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Journey on the Ducati Multistrada 1260 Enduro: A Ride Through the Heart of Russia

Journey on the Ducati Multistrada 1260 Enduro: A Ride Through the Heart of Russia

For nearly two weeks, the Ducati Multistrada 1260 Enduro was my faithful travel companion, embodying the essence of Italian flair in a robust crossover body. My journey meandered through the mystical forests of Karelia, resonated with the distant howls of wolves, and I found solace on the untouched moss beds of Rybachy beneath the expansive Arctic skies. This adventure was a true testament to the purpose and spirit of large touring enduros.

Ducati Multistrada 1260 Enduro

Big touring enduros represent the pinnacle of engineering from leading manufacturers, forming an exclusive realm ruled by BMW, KTM, and Ducati. This segment goes beyond what Suzuki’s V-Strom 1000 and Yamaha’s XT1200Z Super Tenere offer, boasting top-tier features like electronically adjustable suspensions, innovative cornering ABS, and a plethora of safety sensors, right from wheelie control to critiquing roadside coffee.

The Evolution of Ducati’s Enduro

The Ducati 1200 Enduro set a high benchmark, but the new 1260 Enduro has pushed the boundaries further. The engine has expanded to 1262 cc, boosting the power output from 152 to 158 hp, with a torque plateau of 128 Nm smoothed over 3500 to 5000 rpm. Intriguingly, the suspension travel has been reduced from 200 to 185 mm for both the fork and mono-shock, a move aimed at lowering the seat height and the motorcycle’s center of mass. But does it impact its off-road prowess? The Ducati Skyhook Suspension Evo System, a marvel of technology straight out of sci-fi, claims to balance these changes.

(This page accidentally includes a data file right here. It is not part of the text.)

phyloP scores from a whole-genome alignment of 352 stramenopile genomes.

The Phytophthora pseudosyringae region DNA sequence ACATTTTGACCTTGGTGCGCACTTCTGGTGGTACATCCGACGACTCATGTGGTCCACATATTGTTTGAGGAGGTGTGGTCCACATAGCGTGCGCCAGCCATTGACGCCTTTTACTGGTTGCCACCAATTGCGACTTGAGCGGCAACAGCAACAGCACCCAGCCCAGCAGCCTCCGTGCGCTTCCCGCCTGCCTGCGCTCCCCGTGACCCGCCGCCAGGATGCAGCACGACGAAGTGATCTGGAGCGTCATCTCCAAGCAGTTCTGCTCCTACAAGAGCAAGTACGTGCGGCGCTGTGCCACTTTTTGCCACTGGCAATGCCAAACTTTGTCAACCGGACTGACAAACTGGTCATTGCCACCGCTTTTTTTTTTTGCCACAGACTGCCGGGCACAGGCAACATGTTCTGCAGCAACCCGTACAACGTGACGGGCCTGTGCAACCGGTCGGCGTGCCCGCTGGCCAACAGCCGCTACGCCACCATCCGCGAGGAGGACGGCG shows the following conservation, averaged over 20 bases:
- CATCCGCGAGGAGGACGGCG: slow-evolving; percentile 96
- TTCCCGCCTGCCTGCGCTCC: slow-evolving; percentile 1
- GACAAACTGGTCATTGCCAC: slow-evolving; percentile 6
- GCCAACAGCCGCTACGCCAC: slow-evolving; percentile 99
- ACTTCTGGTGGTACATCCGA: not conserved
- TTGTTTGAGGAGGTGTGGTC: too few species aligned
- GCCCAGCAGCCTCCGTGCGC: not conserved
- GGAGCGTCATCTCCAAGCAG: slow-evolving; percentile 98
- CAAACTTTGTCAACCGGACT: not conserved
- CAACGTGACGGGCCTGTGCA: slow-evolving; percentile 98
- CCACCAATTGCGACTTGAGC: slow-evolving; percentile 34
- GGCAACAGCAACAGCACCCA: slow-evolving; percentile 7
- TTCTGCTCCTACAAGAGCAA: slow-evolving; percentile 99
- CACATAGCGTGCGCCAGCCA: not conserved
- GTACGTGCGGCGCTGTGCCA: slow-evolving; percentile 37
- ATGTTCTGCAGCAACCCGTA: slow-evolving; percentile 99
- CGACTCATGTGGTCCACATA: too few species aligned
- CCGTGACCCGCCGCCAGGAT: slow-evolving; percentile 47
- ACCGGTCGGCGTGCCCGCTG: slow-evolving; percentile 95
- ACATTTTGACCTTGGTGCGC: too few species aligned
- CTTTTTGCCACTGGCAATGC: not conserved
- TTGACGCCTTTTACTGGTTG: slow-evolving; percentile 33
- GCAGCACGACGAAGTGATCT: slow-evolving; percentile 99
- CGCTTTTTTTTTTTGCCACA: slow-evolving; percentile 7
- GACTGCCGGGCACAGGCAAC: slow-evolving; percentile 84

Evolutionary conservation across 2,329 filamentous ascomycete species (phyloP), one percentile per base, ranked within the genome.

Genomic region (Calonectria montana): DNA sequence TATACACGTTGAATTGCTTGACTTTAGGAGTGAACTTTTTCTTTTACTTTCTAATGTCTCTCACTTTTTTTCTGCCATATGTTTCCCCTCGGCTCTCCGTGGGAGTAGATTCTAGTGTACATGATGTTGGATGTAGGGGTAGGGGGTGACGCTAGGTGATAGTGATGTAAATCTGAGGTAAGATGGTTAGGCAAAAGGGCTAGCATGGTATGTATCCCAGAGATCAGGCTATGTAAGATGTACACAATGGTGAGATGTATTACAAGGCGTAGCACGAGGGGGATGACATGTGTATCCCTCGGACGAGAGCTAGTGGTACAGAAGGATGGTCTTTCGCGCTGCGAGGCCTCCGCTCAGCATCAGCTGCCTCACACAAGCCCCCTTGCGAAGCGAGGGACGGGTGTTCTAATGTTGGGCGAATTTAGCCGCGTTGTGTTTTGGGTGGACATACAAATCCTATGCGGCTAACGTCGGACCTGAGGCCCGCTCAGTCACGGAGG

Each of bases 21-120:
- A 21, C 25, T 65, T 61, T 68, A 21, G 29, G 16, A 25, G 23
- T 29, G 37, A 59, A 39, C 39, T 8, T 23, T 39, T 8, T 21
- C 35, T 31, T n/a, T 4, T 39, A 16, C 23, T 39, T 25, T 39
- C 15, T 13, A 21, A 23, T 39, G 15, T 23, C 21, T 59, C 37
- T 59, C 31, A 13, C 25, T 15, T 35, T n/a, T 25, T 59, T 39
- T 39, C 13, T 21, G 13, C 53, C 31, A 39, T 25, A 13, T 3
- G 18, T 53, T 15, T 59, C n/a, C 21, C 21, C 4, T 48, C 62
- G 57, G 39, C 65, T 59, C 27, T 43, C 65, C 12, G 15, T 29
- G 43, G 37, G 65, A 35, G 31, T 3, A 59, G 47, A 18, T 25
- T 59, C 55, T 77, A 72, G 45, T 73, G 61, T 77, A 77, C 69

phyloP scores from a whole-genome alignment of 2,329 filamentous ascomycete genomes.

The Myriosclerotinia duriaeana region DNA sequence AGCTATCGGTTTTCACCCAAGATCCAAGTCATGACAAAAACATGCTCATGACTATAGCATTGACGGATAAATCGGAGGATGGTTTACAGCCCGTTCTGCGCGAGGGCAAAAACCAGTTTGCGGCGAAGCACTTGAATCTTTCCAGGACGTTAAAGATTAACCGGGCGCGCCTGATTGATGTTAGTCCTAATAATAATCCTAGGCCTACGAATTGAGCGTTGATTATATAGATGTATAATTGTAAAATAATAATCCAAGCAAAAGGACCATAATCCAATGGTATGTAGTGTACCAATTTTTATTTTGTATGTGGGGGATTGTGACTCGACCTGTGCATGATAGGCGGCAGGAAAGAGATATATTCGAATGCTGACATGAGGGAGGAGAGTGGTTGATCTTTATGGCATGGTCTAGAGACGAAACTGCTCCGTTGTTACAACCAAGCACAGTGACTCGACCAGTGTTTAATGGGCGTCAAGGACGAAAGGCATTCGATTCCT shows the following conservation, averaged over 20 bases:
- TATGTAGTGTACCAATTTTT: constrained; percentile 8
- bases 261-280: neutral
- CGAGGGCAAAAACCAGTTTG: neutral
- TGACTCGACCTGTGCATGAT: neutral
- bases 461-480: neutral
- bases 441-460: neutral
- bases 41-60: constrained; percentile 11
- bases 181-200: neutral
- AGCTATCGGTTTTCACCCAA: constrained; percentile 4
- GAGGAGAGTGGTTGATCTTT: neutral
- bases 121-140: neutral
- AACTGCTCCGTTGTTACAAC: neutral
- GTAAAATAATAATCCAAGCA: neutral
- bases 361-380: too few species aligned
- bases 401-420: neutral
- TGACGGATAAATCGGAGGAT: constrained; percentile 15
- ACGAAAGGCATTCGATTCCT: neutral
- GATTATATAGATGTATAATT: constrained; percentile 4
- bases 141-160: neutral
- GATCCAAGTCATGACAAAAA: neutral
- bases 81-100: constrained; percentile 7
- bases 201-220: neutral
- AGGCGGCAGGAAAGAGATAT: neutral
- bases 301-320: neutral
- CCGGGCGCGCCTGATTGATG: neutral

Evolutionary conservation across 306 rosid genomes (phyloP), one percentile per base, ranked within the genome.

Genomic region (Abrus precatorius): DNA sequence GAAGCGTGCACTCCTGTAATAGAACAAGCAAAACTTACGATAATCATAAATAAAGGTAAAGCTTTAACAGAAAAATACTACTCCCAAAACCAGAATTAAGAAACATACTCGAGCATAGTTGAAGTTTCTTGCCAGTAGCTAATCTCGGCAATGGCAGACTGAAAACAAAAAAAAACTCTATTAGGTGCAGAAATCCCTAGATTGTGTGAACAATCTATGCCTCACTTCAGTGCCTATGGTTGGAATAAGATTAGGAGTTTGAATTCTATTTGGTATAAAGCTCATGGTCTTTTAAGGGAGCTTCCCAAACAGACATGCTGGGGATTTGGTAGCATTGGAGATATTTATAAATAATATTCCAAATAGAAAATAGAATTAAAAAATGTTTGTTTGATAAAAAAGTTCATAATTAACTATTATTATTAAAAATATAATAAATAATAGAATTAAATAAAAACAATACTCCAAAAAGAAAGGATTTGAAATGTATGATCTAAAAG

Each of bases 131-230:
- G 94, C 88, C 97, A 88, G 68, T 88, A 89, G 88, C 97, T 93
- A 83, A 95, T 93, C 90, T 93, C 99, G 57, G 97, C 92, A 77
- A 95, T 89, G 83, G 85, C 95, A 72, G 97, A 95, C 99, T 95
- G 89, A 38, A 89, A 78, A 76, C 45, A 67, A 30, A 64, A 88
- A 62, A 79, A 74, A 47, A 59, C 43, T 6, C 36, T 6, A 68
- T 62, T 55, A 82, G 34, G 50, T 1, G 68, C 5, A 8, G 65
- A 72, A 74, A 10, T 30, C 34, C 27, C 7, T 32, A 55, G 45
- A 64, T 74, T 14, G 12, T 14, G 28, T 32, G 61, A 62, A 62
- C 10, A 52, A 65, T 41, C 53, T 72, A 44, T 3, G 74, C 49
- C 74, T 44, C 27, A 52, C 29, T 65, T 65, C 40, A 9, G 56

The colorful five-inch TFT dashboard screen initially seems overloaded, but it offers functionalities not found in every luxury car! DWC & DTC in the off position – my choice: I disabled Wheelie and Traction Control.

Getting used to the abundance of buttons on the left handlebar happens quickly; everything is logically placed and doesn’t require unnecessary movements.

The crankcase protection stoically withstood dozens of stone hits, but its modest size still causes some concern – it’s better to install additional protection.

The official panniers for the Ducati 1260 Enduro are made by Touratech: the left one, with a volume of 45 liters (as shown in the picture), can easily accommodate any helmet, while the right 40-liter one is slightly smaller due to the exhaust.

The Expedition of a Lifetime

To truly understand the capabilities of the Ducati Multistrada 1260 Enduro, I embarked on an epic expedition through Karelia to the Rybachy Peninsula, the westernmost point of Russia. This 6000-kilometer journey, half on diverse dirt tracks, started and ended in Moscow. It was a test of endurance and spirit, with nights under the stars and challenging terrains. My companions were the versatile Multistrada 950 S and the spirited Scrambler Desert Sled, with the robust Volkswagen Amarok Canyon as our support vehicle.